There are many people who work simply to get a pay check. Perhaps they need not do this. Perhaps they grow accustomed to the comfort of a certain (or at least relatively certain) amount of money coming into their checking account each month. They could do otherwise, but over time they give up on their dreams. It is, perhaps, here that Entrepreneurs can teach us (and Sayers) something. At the start, the only reason to start a company is because you believe in it (unless you are a fraud). When you’re working 60 hours-a-week for next to nothing, you are building the character and discipline that will regulate you when the profits begin. Entrepreneurs are artists. We can quibble about whether the services they provide are truly necessary/good/worthwhile (or whatever justification you might require for the consumption of a good or service), but most entrepreneurs believe in what they’re doing. And they are the financial bedrock of their communities.

It’s encouraging to know that from a Christian perspective, entrepreneur can be a virtuous vocation. Once upon a time I would have agreed with all that Sayers’ wrote. Now I see the wisdom and limitations of her words. It is, after all, the same moral compass that creates wealth both by fueling wealth-creating businesses and precluding mindless consumption of unnecessary or overly-wasteful goods and services.

In Praise of Normalcy

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Ours is not a culture that praises and extols the virtues of normalcy. My reason for writing on this subject is that this morning over coffee, Anna was telling me about Frederica Matthewes-Green’s article in First Things, “Against Eternal Youth.” I have not read the article (yet), but Anna has read parts to me. One paragraph was especially resonant, Matthewes-Greene writes of the fate of a young woman upon graduating with a master’s degree in flute performance. The options for such a highly-trained person are, to be certain, somewhat limited in our day and age. You can imagine the scene. The door to the employment agency swings open. A young, cheerful woman strides confidently to the counter. “I’m looking for work.” To that statement, the reply, “What training or experience do you have?” The rejoinder (with some pride), “I have a master’s degree in flute performance.” With dropped jaw, the equally over-qualified reciptionist at the agency (probably a Ph.D. in English) replies, “Great! Sam’s Club is hiring. Down the street, second turn on the left. Bonne chance!”

I know the feeling. When I first left seminary, I did not waltz into a glorious parish. I actually ended up spending a year-and-a-half doing work that barely paid the bills (not the least of which was the expense of re-paying the cost of my education plus interest). Now, another year on, I am settled and working in a position that I love and toward a cause that I believe in. It feels good.

However, look at the culture around us and observe the myriad of messages that it sends to us. Anna and I watched HGTV last night. Through some fluke, it is the only channel we get on our TV even though we don’t have cable. We were watching a show that detailed the search of a couple to find that perfect house. LIstening intermittently to the conversations between the purchasers and their realtor as well as the those uniquely contemporary “spots” where the subjects get to “share their hearts” directly with the camera, I was seriously dismayed.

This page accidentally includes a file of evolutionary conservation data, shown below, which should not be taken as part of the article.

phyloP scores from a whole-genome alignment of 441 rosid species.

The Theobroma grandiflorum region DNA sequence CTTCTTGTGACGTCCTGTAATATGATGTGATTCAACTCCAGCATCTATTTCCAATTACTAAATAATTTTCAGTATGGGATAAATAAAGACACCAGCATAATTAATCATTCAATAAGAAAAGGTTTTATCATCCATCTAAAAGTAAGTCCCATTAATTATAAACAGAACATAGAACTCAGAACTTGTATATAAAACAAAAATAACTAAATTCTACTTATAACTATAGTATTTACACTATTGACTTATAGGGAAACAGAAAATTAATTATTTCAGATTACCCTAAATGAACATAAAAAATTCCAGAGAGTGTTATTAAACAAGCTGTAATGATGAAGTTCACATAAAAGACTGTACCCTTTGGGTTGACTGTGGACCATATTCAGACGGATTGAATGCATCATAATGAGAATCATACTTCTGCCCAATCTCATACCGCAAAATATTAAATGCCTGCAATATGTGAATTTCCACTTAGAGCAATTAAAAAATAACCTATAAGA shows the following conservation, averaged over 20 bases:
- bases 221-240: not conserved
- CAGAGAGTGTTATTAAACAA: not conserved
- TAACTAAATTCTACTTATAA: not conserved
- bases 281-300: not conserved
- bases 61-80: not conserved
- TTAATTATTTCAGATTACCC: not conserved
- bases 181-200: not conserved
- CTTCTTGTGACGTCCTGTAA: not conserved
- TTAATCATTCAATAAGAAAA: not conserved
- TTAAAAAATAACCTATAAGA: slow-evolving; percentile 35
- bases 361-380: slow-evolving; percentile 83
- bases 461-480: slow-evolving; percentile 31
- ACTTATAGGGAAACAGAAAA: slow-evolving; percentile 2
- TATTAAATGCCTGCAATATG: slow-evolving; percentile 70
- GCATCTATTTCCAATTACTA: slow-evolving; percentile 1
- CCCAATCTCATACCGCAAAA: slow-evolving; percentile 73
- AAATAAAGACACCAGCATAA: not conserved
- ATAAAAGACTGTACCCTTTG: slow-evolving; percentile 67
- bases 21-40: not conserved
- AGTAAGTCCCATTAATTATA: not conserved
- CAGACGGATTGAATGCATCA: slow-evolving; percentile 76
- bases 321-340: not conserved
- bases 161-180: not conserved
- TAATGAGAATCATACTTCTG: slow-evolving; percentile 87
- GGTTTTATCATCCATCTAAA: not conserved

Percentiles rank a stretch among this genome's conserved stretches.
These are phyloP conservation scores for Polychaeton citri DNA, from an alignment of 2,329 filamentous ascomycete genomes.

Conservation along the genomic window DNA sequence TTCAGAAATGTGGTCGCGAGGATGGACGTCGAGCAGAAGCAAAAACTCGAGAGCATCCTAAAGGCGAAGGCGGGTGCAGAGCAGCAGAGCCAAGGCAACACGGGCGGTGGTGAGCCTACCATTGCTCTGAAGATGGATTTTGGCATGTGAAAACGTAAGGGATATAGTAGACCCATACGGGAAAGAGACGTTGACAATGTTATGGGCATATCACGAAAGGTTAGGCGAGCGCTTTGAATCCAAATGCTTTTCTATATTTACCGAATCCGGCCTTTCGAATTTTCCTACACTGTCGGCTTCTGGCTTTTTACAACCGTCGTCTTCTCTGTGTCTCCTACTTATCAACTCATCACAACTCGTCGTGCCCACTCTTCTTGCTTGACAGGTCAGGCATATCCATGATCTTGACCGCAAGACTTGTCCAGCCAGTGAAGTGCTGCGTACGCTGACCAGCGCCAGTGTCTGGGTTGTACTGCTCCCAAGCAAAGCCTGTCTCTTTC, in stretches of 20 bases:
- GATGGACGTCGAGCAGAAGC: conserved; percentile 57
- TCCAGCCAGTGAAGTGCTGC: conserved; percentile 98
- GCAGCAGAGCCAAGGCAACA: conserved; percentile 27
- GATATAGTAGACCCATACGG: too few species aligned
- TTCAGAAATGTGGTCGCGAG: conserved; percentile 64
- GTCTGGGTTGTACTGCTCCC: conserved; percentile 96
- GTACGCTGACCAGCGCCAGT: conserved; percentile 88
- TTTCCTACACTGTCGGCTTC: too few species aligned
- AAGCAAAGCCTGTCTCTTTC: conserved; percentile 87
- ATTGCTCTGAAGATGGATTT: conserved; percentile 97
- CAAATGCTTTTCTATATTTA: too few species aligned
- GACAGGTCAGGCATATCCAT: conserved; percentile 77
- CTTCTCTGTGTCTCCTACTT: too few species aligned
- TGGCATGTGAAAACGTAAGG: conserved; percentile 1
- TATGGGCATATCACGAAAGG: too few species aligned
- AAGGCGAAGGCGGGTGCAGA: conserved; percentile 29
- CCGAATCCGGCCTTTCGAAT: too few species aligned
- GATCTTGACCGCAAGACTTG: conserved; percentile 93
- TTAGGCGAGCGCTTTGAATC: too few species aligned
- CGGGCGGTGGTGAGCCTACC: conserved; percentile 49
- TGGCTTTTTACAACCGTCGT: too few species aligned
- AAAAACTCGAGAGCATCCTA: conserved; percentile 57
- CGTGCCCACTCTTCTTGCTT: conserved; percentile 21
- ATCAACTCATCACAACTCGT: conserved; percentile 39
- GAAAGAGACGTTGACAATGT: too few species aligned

“It has to have a pool.” “The garage has to be big enough to fit the Escalade, and the two Harleys, and the wave-runner.” “We really need sub-zero refrigerators to store the beer and the microwave meals we eat when we don’t have the energy to go out and have our meals prepared for us and served to us by under-paid short-order cooks at Chili’s or wherever else.”

Call me bizarre, but is this normal? Is this the life that we are supposed to be aiming for? If so, I’d like to put a request in to move to some other country. Why? It’s not because I am an anti-capitalist. I am not. I think that the free market provides the greatest chance of success to the greatest number of people and is the only system of economics that actually provides and encourages freedom. My problem is that what lingers in our contemporary culture is the mechanics of the free market stripped of its moral compass and guided by unenlightened self-interest. Can it be any other way? Capitalism bereft of a moral order that constrains and limits it, morphs into greed and into a greed that is ultimately self-destructive to the individual and to the system itself.

Why are personal bankruptcies at an all-time high? Why is it that the Congress is considering legislation to curtail the remedies of bankruptcy to individuals thereby limiting their freedom to escape crippling debt? Why is it that after the Enron, Healthsouth, and Worldcom scandals the passage of Sarbannes-Oxley has actually made it significantly more difficult for small, regional businesses to bear the increased cost of complying with new regulatory requirements. What Congress meant for good in Sarbannes-Oxley has, in reality, created a full employment act for lawyers. Lawyers cost money to businesses, they do not create money.

I don’t know what the solution is, but it might help if major corporations took seriously the only half-joking suggestion of the Wall Street Journal (made about a week ago, I think), that they ‘out-source’ their CEO positions to European and Asian executives whose cost would be lower by a factor of ten than their American counterparts.

But more than this, what is required is some constraint on our sense of entitlement. More than that, we need to learn about contentment. It is possible to be content with what you have even as you save toward buying a new house. The key here is saving rather than stretching with 100% financing, interest-only (or sub-interest) loans, or any of the other new “products” pushed by the mortgage industry.

What actually will make the change is uncertain. But some sensible teaching from America’s churches would go along way. Beyond that, I am afraid that the biggest lessons will be learned when the economy constricts and those who have stretched too far find they cannot keep the pool, the Harley’s, the wave runner, the Escalade, and the new platinum grill built into the back yard.